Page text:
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The Effect Of Gate Revenue Sharing On Social Welfare

  • HELMUT M. DIETL
  • MARKUS LANG

"This paper provides a theoretical model of a team sports league based on contest theory and studies the welfare effect of gate revenue sharing. It derives two counterintuitive results. First, it challenges the "invariance proposition" by showing that revenue sharing reduces competitive balance and thus produces a more unbalanced league. Second, the paper concludes that a lower degree of competitive balance compared with the noncooperative league equilibrium yields a higher level of social welfare and club profits. Combining both results, it concludes that gate revenue sharing increases social welfare and club profits in our model. "("JEL "L83) Copyright (c) 2008 Western Economic Association International.

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Article provided by Western Economic Association International in its journal Contemporary Economic Policy.

Volume (Year): 26 (2008)
Issue (Month): 3 (07)
Pages: 448-459

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Handle: RePEc:bla:coecpo:v:26:y:2008:i:3:p:448-459
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  1. SZYMANSKI, Stefan & KÉSENNE, Stefan, 2003. "Competitive balance and gate revenue sharing in team sports," Working Papers 2003003, University of Antwerp, Faculty of Applied Economics.
  2. Sloane, Peter J, 1971. "The Economics of Professional Football: The Football Club as a Utility Maximiser," Scottish Journal of Political Economy, Scottish Economic Society, vol. 18(2), pages 121-46, June.
  3. El-Hodiri, Mohamed & Quirk, James, 1971. "An Economic Model of a Professional Sports League," Journal of Political Economy, University of Chicago Press, vol. 79(6), pages 1302-19, Nov.-Dec..
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  6. Christian Riis & Derek J. Clark, 1997. "Contest success functions: an extension," Economic Theory, Springer, vol. 11(1), pages 201-204.
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  8. Skaperdas, Stergios, 1996. "Contest Success Functions," Economic Theory, Springer, vol. 7(2), pages 283-90, February.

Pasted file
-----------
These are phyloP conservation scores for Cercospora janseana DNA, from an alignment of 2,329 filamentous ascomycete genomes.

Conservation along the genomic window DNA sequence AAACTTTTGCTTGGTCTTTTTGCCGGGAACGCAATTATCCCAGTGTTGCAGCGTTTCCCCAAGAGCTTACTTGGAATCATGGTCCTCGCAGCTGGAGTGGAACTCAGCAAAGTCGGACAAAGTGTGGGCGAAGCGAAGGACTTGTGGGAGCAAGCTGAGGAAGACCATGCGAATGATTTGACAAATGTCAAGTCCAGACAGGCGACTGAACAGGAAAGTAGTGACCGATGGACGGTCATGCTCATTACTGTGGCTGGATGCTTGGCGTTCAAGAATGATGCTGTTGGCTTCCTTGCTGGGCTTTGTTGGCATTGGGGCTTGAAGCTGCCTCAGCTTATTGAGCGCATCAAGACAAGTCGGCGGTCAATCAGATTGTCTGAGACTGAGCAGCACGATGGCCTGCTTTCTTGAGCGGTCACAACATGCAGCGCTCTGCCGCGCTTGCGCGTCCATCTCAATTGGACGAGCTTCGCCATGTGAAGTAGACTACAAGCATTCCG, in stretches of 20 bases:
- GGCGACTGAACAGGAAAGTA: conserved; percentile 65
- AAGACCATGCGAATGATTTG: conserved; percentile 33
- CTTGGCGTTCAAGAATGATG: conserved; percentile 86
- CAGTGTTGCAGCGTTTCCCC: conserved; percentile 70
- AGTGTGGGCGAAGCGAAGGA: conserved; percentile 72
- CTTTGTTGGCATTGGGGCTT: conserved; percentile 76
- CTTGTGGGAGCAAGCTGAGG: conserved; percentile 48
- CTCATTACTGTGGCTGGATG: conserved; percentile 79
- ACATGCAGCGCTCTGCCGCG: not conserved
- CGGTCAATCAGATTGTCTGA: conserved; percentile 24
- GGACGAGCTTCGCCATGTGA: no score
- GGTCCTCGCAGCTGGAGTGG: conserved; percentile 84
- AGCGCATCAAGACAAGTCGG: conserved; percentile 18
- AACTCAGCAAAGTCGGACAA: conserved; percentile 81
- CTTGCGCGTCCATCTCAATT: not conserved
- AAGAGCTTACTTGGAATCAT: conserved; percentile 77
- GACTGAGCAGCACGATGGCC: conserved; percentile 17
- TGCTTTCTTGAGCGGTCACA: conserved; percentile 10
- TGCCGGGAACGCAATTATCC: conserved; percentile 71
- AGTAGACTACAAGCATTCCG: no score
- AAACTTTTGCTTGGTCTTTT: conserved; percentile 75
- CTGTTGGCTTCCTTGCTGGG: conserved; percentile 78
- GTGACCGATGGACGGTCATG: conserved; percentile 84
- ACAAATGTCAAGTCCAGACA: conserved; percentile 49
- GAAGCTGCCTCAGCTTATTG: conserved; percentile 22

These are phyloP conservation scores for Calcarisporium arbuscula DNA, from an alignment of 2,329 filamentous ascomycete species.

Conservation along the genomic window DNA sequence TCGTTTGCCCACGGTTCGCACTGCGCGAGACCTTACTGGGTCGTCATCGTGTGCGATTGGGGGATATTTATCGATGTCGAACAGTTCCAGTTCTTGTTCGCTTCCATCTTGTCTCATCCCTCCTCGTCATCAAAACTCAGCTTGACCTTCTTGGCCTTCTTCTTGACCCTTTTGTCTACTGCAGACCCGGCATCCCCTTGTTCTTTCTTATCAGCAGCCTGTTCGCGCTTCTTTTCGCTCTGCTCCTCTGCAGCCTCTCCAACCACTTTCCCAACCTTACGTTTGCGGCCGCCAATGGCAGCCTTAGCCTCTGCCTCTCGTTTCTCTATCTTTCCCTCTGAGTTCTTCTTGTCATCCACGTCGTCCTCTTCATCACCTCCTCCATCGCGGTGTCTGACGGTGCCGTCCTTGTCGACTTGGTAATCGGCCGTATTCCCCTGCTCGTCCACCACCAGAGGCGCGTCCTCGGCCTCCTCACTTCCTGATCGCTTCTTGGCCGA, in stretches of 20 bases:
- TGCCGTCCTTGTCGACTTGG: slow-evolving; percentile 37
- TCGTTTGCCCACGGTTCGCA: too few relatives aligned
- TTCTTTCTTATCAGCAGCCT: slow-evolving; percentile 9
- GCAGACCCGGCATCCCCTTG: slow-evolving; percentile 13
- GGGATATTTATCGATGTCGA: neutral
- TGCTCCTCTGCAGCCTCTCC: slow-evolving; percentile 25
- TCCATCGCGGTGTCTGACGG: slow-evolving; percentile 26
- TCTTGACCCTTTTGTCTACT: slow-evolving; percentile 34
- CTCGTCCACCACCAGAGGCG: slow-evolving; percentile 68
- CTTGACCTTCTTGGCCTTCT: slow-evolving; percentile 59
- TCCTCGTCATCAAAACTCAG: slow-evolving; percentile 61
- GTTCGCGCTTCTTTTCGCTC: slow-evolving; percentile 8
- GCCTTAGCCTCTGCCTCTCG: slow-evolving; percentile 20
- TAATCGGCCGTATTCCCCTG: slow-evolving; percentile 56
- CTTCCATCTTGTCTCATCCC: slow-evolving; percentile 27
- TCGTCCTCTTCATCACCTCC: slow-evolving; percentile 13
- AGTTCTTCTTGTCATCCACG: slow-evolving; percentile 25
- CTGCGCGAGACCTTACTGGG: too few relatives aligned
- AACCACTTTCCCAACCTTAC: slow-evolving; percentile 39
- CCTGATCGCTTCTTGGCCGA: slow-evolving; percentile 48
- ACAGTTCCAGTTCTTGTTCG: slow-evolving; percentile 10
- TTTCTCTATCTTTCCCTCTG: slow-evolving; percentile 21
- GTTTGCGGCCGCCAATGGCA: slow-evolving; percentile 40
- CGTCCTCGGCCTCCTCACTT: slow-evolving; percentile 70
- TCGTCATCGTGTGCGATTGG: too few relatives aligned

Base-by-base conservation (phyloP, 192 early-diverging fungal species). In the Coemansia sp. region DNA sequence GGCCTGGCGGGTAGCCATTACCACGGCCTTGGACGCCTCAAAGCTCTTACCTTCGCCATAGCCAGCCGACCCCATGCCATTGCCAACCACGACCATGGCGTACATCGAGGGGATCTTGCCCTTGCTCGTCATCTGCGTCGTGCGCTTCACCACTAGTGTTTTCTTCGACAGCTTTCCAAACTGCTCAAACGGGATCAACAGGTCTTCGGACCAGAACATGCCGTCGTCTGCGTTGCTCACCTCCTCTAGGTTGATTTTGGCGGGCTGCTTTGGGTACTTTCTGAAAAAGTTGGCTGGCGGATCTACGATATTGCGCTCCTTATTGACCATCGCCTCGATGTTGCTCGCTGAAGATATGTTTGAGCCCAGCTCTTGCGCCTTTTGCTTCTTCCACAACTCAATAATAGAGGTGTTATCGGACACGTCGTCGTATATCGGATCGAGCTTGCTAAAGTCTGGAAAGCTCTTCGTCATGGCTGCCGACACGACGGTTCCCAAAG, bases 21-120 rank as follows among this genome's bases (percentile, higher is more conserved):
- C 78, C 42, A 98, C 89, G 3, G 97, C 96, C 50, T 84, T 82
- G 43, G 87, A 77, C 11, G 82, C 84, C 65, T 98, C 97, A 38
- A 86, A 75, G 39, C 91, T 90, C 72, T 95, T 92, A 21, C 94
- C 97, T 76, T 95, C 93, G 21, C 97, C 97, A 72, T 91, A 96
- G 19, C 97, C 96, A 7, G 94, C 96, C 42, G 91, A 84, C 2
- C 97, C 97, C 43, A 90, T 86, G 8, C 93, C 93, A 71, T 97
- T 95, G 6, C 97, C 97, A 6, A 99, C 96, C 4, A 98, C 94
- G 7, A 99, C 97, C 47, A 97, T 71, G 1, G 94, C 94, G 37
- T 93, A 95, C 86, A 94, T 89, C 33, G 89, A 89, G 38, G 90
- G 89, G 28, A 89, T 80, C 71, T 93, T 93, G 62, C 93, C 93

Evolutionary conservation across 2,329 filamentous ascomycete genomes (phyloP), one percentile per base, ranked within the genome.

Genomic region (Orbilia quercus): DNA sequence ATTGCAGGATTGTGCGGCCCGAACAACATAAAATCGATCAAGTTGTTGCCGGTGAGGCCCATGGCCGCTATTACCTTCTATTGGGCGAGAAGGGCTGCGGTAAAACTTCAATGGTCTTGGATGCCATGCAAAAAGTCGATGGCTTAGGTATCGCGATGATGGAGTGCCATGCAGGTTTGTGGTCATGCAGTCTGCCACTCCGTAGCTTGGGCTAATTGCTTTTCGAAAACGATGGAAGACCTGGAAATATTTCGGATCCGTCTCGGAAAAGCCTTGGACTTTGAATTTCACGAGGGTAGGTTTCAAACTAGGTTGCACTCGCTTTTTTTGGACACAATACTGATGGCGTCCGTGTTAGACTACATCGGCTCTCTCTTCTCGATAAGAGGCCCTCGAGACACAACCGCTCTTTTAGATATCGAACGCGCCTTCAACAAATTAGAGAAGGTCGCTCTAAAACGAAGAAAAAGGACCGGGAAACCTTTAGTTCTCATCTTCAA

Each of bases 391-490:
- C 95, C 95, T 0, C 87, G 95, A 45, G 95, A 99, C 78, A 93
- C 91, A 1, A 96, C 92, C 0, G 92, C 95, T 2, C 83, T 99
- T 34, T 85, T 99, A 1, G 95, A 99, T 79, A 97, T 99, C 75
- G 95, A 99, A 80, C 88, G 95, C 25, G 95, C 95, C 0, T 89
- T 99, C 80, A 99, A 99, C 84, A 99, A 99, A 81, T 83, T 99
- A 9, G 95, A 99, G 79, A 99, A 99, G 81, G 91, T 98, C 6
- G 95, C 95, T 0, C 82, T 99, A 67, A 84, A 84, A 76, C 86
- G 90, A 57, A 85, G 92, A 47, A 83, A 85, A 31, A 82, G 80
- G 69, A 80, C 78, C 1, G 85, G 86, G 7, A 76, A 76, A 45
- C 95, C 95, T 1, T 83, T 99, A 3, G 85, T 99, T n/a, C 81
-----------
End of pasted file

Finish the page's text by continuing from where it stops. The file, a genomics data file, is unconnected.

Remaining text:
9. Rodney Fort & James Quirk, 1995. "Cross-subsidization, Incentives, and Outcomes in Professional Team Sports Leagues," Journal of Economic Literature, American Economic Association, vol. 33(3), pages 1265-1299, September.
  10. Dixit, Avinash K, 1986. "Comparative Statics for Oligopoly," International Economic Review, Department of Economics, University of Pennsylvania and Osaka University Institute of Social and Economic Research Association, vol. 27(1), pages 107-22, February.
  11. Sonia Falconieri & Frédéric Palomino & József Sákovics, 2004. "Collective Versus Individual Sale of Television Rights in League Sports," Journal of the European Economic Association, MIT Press, vol. 2(5), pages 833-862, 09.
  12. Baye, M.R. & Kovenock, D., 1993. "The Solution of the Tullock Rent-Seeking Game when R > 2 : Mixed-Strategy Equilibria and Mean Dissipation Rates," Discussion Paper 1993-68, Tilburg University, Center for Economic Research.
  13. Cyrenne, Philippe, 2001. "A Quality-of-Play Model of a Professional Sports League," Economic Inquiry, Western Economic Association International, vol. 39(3), pages 444-52, July.
  14. Daniel R. Marburger, 1997. "Gate Revenue Sharing And Luxury Taxes In Professional Sports," Contemporary Economic Policy, Western Economic Association International, vol. 15(2), pages 114-123, 04.
  15. Thomas Hoehn & Stefan Szymanski, 1999. "The Americanization of European football," Economic Policy, CEPR;CES;MSH, vol. 14(28), pages 203-240, 04.
  16. Scott E. Atkinson & Linda R. Stanley & John Tschirhart, 1988. "Revenue Sharing as an Incentive in an Agency Problem: An example from the National Football League," RAND Journal of Economics, The RAND Corporation, vol. 19(1), pages 27-43, Spring.
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